The Buzz

BuzzChat Monday: Obama goes to bat for “broke” Clinton

Hope you had as good a weekend as I did:

“Hillary has been to this rodeo a bunch of times.” — President Barack Obama in an ABC interview broadcast Sunday in which he defended Hillary Clinton following recent criticism that she is out of touch with average Americans.

Obama suggested this issue, like so many others involving the former New York senator, will fall away before too long. When you’re in the political spotlight like Clinton is, “You’re going to be flyspecked like this,” the president said. “She's accustomed to it.”.

“Simple math — if we’re down this year by a percent instead of being up by (the predicted) 2 or 3 percent, you’re going to have a $240 million shortfall there.” — State Budget Director Linda Luebbering on the Missouri budget, which is ending its fiscal year at midnight Sunday.

Budget estimators were off this year, but Luebbering and Gov. Jay Nixon remain confident that revenue growth will return the next fiscal year. In fact, the Nixon administration forecasts growth of 5.2 percent. Still, the shortfall will almost surely wind up affecting the next fiscal year. That’s how budgets work. (link courtesy of johncombest.com).

“I normally wouldn't vote for a colored boy, but you're ok.” — a constituent of Missouri House District 149 to GOP state representative candidate Neal Boyd of Sikeston, as recounted on Boyd’s Facebook page. (link via the Missouri Scout and johncombest.com).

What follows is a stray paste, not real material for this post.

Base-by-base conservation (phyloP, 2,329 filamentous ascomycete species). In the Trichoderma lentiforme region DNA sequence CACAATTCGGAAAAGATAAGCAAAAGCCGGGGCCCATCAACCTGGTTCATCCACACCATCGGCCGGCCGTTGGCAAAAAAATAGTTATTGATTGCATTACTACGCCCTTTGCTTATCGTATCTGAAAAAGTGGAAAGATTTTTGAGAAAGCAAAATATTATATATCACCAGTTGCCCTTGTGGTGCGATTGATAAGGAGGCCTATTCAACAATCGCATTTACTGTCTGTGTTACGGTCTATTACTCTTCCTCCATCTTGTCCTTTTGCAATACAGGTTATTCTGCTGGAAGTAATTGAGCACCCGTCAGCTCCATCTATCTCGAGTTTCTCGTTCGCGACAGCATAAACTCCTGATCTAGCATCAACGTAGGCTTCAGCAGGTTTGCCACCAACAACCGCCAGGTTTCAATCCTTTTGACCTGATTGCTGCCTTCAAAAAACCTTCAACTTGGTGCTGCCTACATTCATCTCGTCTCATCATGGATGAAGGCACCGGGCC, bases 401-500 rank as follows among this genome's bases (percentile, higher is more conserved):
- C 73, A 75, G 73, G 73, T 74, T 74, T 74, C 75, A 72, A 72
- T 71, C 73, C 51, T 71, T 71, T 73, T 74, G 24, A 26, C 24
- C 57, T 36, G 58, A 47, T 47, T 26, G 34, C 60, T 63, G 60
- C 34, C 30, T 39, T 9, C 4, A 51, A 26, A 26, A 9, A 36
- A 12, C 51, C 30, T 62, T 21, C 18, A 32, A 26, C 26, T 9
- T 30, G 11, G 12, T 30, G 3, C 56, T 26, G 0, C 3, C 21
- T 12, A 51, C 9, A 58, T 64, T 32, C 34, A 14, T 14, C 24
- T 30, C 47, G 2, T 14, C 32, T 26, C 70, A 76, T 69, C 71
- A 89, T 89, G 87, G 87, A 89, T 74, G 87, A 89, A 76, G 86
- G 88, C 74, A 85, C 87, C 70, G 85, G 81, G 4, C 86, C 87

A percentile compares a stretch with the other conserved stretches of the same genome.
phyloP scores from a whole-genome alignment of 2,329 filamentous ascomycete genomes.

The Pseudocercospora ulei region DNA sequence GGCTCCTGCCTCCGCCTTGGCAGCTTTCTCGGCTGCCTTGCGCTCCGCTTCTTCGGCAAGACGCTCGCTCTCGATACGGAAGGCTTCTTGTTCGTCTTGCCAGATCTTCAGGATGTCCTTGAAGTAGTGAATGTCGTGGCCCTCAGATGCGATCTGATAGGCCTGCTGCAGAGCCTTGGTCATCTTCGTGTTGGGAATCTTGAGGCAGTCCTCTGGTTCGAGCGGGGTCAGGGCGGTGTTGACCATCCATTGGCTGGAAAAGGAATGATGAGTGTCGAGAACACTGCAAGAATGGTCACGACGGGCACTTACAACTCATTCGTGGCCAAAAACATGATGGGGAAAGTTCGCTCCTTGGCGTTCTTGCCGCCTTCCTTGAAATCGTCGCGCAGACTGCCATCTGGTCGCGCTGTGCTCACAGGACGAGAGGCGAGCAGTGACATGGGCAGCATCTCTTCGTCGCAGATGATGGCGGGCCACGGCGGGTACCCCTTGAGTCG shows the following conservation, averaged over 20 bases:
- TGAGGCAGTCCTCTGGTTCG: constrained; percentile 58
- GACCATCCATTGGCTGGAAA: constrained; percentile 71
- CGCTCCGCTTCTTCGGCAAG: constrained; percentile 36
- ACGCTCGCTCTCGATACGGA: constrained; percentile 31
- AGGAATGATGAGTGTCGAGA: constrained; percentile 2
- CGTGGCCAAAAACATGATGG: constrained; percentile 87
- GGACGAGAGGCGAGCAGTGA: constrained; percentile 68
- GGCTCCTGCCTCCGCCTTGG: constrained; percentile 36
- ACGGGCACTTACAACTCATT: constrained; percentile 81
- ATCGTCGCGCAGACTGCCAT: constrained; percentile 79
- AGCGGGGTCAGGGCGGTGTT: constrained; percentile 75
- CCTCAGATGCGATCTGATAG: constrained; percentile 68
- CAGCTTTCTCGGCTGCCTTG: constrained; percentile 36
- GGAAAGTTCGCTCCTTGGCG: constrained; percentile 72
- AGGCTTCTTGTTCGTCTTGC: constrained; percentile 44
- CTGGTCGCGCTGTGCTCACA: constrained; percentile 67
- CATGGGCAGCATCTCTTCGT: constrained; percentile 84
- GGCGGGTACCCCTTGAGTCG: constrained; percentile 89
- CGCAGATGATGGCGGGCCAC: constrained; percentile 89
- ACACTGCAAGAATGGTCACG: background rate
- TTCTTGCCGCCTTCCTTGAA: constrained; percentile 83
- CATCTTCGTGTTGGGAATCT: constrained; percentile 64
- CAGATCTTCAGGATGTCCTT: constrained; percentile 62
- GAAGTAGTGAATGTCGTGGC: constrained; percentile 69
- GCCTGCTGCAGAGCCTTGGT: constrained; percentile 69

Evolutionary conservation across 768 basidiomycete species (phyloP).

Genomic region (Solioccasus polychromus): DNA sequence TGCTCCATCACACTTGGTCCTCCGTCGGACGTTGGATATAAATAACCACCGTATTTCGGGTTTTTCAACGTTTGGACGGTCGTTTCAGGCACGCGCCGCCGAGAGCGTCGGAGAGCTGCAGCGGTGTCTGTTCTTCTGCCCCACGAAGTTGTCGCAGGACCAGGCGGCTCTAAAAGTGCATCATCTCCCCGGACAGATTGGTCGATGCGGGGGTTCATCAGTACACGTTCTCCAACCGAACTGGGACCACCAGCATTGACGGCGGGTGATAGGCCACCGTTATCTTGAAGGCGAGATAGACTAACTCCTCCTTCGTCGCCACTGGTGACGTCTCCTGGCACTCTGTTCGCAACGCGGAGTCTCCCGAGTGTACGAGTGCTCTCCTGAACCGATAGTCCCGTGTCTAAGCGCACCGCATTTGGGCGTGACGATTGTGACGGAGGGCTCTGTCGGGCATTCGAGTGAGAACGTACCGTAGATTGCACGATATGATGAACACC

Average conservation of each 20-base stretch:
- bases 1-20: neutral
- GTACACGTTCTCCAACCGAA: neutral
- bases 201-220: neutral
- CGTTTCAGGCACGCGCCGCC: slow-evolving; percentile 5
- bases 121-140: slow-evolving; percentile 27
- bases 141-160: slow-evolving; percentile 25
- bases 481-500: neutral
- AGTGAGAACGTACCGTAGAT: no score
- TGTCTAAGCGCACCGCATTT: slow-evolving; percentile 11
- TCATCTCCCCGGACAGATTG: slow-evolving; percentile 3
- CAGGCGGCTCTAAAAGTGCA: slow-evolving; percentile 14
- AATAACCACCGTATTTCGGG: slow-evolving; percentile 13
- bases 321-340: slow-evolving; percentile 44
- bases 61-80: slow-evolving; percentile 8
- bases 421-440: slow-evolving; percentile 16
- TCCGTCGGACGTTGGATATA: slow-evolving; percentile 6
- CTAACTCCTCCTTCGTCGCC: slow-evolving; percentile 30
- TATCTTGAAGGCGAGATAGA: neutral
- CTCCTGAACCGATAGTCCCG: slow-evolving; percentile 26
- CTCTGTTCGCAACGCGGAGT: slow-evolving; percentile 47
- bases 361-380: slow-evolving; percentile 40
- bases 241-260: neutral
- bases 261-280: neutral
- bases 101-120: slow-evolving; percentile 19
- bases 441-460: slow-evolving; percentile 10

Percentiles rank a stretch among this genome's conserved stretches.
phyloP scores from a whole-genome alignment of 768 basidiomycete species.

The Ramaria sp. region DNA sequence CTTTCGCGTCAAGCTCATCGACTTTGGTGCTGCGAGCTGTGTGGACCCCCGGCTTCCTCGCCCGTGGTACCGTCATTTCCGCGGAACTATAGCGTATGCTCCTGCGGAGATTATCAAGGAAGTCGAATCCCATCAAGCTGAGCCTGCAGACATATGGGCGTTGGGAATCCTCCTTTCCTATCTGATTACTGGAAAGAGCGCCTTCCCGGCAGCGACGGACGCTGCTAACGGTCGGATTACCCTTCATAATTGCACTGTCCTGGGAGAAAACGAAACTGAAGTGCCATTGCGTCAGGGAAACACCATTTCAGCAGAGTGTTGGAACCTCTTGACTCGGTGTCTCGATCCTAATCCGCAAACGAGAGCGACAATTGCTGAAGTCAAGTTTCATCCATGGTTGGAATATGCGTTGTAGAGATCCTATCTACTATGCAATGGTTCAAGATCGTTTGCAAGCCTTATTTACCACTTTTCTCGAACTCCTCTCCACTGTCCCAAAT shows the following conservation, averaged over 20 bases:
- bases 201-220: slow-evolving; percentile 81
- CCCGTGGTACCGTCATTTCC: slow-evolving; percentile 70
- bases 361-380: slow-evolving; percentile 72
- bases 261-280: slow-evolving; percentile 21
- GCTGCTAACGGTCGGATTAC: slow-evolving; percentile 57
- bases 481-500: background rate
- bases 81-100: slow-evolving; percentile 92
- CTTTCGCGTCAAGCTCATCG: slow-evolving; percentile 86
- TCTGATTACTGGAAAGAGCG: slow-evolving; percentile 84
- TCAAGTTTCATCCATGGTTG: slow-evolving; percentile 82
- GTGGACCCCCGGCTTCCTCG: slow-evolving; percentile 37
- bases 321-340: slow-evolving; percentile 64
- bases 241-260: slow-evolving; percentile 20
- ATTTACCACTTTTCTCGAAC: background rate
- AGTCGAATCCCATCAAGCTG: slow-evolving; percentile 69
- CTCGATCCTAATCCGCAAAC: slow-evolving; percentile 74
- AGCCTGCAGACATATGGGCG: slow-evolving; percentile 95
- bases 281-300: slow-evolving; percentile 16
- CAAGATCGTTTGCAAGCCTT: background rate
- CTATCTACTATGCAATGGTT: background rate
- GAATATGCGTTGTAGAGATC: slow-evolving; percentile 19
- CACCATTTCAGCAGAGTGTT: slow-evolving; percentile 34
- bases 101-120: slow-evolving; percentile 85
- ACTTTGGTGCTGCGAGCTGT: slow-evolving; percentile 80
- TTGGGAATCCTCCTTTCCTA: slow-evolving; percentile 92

Boyd, who is black, insisted in his post that he wasn’t offended by the remark and said the potential voter wound up putting a Boyd sign in his yard. Boyd said the incident got him thinking about the impact of the generational divide in the country. He ended his Facebook post with this: “Truth is, I HAVE come a long way for a colored boy...and I am proud of it!”

“Agriculture means agriculture. Nothing habitable.” — Jim Sherman, director of Douglas County code enforcement, on the message given to Kansas Secretary of State Kris Kobach on construction of a building he owns that was intended for agricultural use. Inspectors found interior framing for bedrooms, kitchen facilities and a bathroom, as well as installation of an air conditioning unit.

Kobach, who’s up for re-election this year, said his contractor had told him the work was OK. The Republican won’t be cited unless he declines to complete his pending application for a residential building permit. Still, Democrat Jean Schodorf has already hopped on this as a campaign issue.

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